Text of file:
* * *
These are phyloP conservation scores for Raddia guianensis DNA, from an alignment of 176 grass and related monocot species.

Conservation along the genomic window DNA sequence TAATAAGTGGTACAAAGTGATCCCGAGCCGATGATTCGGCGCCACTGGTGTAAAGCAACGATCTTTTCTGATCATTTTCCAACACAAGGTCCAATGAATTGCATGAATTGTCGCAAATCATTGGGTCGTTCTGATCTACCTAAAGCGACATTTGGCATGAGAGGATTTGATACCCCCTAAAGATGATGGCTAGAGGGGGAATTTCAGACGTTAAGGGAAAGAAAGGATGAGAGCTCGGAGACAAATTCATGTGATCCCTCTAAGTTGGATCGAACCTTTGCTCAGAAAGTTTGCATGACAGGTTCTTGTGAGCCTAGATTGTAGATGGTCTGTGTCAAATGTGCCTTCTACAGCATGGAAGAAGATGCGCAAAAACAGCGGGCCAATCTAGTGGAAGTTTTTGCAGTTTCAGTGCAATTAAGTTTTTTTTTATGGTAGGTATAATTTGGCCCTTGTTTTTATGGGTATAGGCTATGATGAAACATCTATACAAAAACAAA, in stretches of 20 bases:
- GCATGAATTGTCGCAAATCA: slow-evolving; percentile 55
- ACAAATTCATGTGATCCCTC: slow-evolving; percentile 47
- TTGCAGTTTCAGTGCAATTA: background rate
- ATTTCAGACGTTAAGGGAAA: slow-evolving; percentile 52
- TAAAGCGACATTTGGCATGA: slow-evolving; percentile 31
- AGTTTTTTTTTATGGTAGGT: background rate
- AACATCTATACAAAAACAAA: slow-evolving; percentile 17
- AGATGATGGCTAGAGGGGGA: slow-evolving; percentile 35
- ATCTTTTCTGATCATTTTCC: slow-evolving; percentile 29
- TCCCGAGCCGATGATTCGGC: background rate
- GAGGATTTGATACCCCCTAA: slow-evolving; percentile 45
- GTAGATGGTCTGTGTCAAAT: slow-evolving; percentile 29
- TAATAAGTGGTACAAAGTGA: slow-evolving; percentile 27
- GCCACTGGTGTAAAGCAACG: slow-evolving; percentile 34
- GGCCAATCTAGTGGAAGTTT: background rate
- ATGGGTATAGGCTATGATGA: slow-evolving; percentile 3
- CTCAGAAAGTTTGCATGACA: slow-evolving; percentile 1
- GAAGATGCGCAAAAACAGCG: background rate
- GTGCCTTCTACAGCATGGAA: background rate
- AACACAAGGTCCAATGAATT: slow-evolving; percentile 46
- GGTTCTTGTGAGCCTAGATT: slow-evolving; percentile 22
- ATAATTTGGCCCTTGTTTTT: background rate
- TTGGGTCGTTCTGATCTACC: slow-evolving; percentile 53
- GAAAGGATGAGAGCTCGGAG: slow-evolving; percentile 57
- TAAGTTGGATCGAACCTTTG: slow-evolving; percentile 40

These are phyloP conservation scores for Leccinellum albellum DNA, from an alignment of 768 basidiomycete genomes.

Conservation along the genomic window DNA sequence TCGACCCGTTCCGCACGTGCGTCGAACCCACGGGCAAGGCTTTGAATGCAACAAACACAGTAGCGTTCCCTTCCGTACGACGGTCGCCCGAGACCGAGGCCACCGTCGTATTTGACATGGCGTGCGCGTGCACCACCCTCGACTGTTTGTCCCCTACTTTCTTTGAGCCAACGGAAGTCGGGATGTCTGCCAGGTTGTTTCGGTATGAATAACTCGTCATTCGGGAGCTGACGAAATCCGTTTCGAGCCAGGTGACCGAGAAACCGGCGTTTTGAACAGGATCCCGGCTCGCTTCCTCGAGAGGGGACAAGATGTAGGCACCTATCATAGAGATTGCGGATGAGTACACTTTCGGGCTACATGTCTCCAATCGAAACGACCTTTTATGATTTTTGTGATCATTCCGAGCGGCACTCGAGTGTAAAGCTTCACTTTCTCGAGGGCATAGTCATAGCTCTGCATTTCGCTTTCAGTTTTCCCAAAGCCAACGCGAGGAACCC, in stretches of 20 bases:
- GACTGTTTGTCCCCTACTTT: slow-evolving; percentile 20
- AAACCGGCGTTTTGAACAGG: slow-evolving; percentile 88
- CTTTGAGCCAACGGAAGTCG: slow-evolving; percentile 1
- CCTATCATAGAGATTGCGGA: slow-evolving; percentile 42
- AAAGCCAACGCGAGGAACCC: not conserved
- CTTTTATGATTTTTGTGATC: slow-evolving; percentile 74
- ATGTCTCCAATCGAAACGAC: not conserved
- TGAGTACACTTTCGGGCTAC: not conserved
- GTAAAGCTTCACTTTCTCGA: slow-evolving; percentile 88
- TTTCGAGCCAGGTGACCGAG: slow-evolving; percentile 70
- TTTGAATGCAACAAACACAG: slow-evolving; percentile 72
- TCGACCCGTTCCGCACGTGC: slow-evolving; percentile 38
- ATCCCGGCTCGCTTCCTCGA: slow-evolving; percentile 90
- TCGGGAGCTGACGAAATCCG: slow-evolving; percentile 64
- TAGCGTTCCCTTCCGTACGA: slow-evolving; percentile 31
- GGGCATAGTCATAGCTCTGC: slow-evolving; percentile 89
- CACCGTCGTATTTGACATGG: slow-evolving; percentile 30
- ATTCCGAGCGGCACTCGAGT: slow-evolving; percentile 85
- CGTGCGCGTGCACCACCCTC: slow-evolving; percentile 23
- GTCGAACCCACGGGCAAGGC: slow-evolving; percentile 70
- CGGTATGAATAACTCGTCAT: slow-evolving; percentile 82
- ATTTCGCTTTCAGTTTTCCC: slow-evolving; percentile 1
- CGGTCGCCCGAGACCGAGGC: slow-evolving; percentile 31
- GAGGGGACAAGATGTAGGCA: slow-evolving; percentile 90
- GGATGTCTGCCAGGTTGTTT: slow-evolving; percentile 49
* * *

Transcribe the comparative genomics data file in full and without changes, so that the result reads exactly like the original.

These are phyloP conservation scores for Raddia guianensis DNA, from an alignment of 176 grass and related monocot species.

Conservation along the genomic window DNA sequence TAATAAGTGGTACAAAGTGATCCCGAGCCGATGATTCGGCGCCACTGGTGTAAAGCAACGATCTTTTCTGATCATTTTCCAACACAAGGTCCAATGAATTGCATGAATTGTCGCAAATCATTGGGTCGTTCTGATCTACCTAAAGCGACATTTGGCATGAGAGGATTTGATACCCCCTAAAGATGATGGCTAGAGGGGGAATTTCAGACGTTAAGGGAAAGAAAGGATGAGAGCTCGGAGACAAATTCATGTGATCCCTCTAAGTTGGATCGAACCTTTGCTCAGAAAGTTTGCATGACAGGTTCTTGTGAGCCTAGATTGTAGATGGTCTGTGTCAAATGTGCCTTCTACAGCATGGAAGAAGATGCGCAAAAACAGCGGGCCAATCTAGTGGAAGTTTTTGCAGTTTCAGTGCAATTAAGTTTTTTTTTATGGTAGGTATAATTTGGCCCTTGTTTTTATGGGTATAGGCTATGATGAAACATCTATACAAAAACAAA, in stretches of 20 bases:
- GCATGAATTGTCGCAAATCA: slow-evolving; percentile 55
- ACAAATTCATGTGATCCCTC: slow-evolving; percentile 47
- TTGCAGTTTCAGTGCAATTA: background rate
- ATTTCAGACGTTAAGGGAAA: slow-evolving; percentile 52
- TAAAGCGACATTTGGCATGA: slow-evolving; percentile 31
- AGTTTTTTTTTATGGTAGGT: background rate
- AACATCTATACAAAAACAAA: slow-evolving; percentile 17
- AGATGATGGCTAGAGGGGGA: slow-evolving; percentile 35
- ATCTTTTCTGATCATTTTCC: slow-evolving; percentile 29
- TCCCGAGCCGATGATTCGGC: background rate
- GAGGATTTGATACCCCCTAA: slow-evolving; percentile 45
- GTAGATGGTCTGTGTCAAAT: slow-evolving; percentile 29
- TAATAAGTGGTACAAAGTGA: slow-evolving; percentile 27
- GCCACTGGTGTAAAGCAACG: slow-evolving; percentile 34
- GGCCAATCTAGTGGAAGTTT: background rate
- ATGGGTATAGGCTATGATGA: slow-evolving; percentile 3
- CTCAGAAAGTTTGCATGACA: slow-evolving; percentile 1
- GAAGATGCGCAAAAACAGCG: background rate
- GTGCCTTCTACAGCATGGAA: background rate
- AACACAAGGTCCAATGAATT: slow-evolving; percentile 46
- GGTTCTTGTGAGCCTAGATT: slow-evolving; percentile 22
- ATAATTTGGCCCTTGTTTTT: background rate
- TTGGGTCGTTCTGATCTACC: slow-evolving; percentile 53
- GAAAGGATGAGAGCTCGGAG: slow-evolving; percentile 57
- TAAGTTGGATCGAACCTTTG: slow-evolving; percentile 40

These are phyloP conservation scores for Leccinellum albellum DNA, from an alignment of 768 basidiomycete genomes.

Conservation along the genomic window DNA sequence TCGACCCGTTCCGCACGTGCGTCGAACCCACGGGCAAGGCTTTGAATGCAACAAACACAGTAGCGTTCCCTTCCGTACGACGGTCGCCCGAGACCGAGGCCACCGTCGTATTTGACATGGCGTGCGCGTGCACCACCCTCGACTGTTTGTCCCCTACTTTCTTTGAGCCAACGGAAGTCGGGATGTCTGCCAGGTTGTTTCGGTATGAATAACTCGTCATTCGGGAGCTGACGAAATCCGTTTCGAGCCAGGTGACCGAGAAACCGGCGTTTTGAACAGGATCCCGGCTCGCTTCCTCGAGAGGGGACAAGATGTAGGCACCTATCATAGAGATTGCGGATGAGTACACTTTCGGGCTACATGTCTCCAATCGAAACGACCTTTTATGATTTTTGTGATCATTCCGAGCGGCACTCGAGTGTAAAGCTTCACTTTCTCGAGGGCATAGTCATAGCTCTGCATTTCGCTTTCAGTTTTCCCAAAGCCAACGCGAGGAACCC, in stretches of 20 bases:
- GACTGTTTGTCCCCTACTTT: slow-evolving; percentile 20
- AAACCGGCGTTTTGAACAGG: slow-evolving; percentile 88
- CTTTGAGCCAACGGAAGTCG: slow-evolving; percentile 1
- CCTATCATAGAGATTGCGGA: slow-evolving; percentile 42
- AAAGCCAACGCGAGGAACCC: not conserved
- CTTTTATGATTTTTGTGATC: slow-evolving; percentile 74
- ATGTCTCCAATCGAAACGAC: not conserved
- TGAGTACACTTTCGGGCTAC: not conserved
- GTAAAGCTTCACTTTCTCGA: slow-evolving; percentile 88
- TTTCGAGCCAGGTGACCGAG: slow-evolving; percentile 70
- TTTGAATGCAACAAACACAG: slow-evolving; percentile 72
- TCGACCCGTTCCGCACGTGC: slow-evolving; percentile 38
- ATCCCGGCTCGCTTCCTCGA: slow-evolving; percentile 90
- TCGGGAGCTGACGAAATCCG: slow-evolving; percentile 64
- TAGCGTTCCCTTCCGTACGA: slow-evolving; percentile 31
- GGGCATAGTCATAGCTCTGC: slow-evolving; percentile 89
- CACCGTCGTATTTGACATGG: slow-evolving; percentile 30
- ATTCCGAGCGGCACTCGAGT: slow-evolving; percentile 85
- CGTGCGCGTGCACCACCCTC: slow-evolving; percentile 23
- GTCGAACCCACGGGCAAGGC: slow-evolving; percentile 70
- CGGTATGAATAACTCGTCAT: slow-evolving; percentile 82
- ATTTCGCTTTCAGTTTTCCC: slow-evolving; percentile 1
- CGGTCGCCCGAGACCGAGGC: slow-evolving; percentile 31
- GAGGGGACAAGATGTAGGCA: slow-evolving; percentile 90
- GGATGTCTGCCAGGTTGTTT: slow-evolving; percentile 49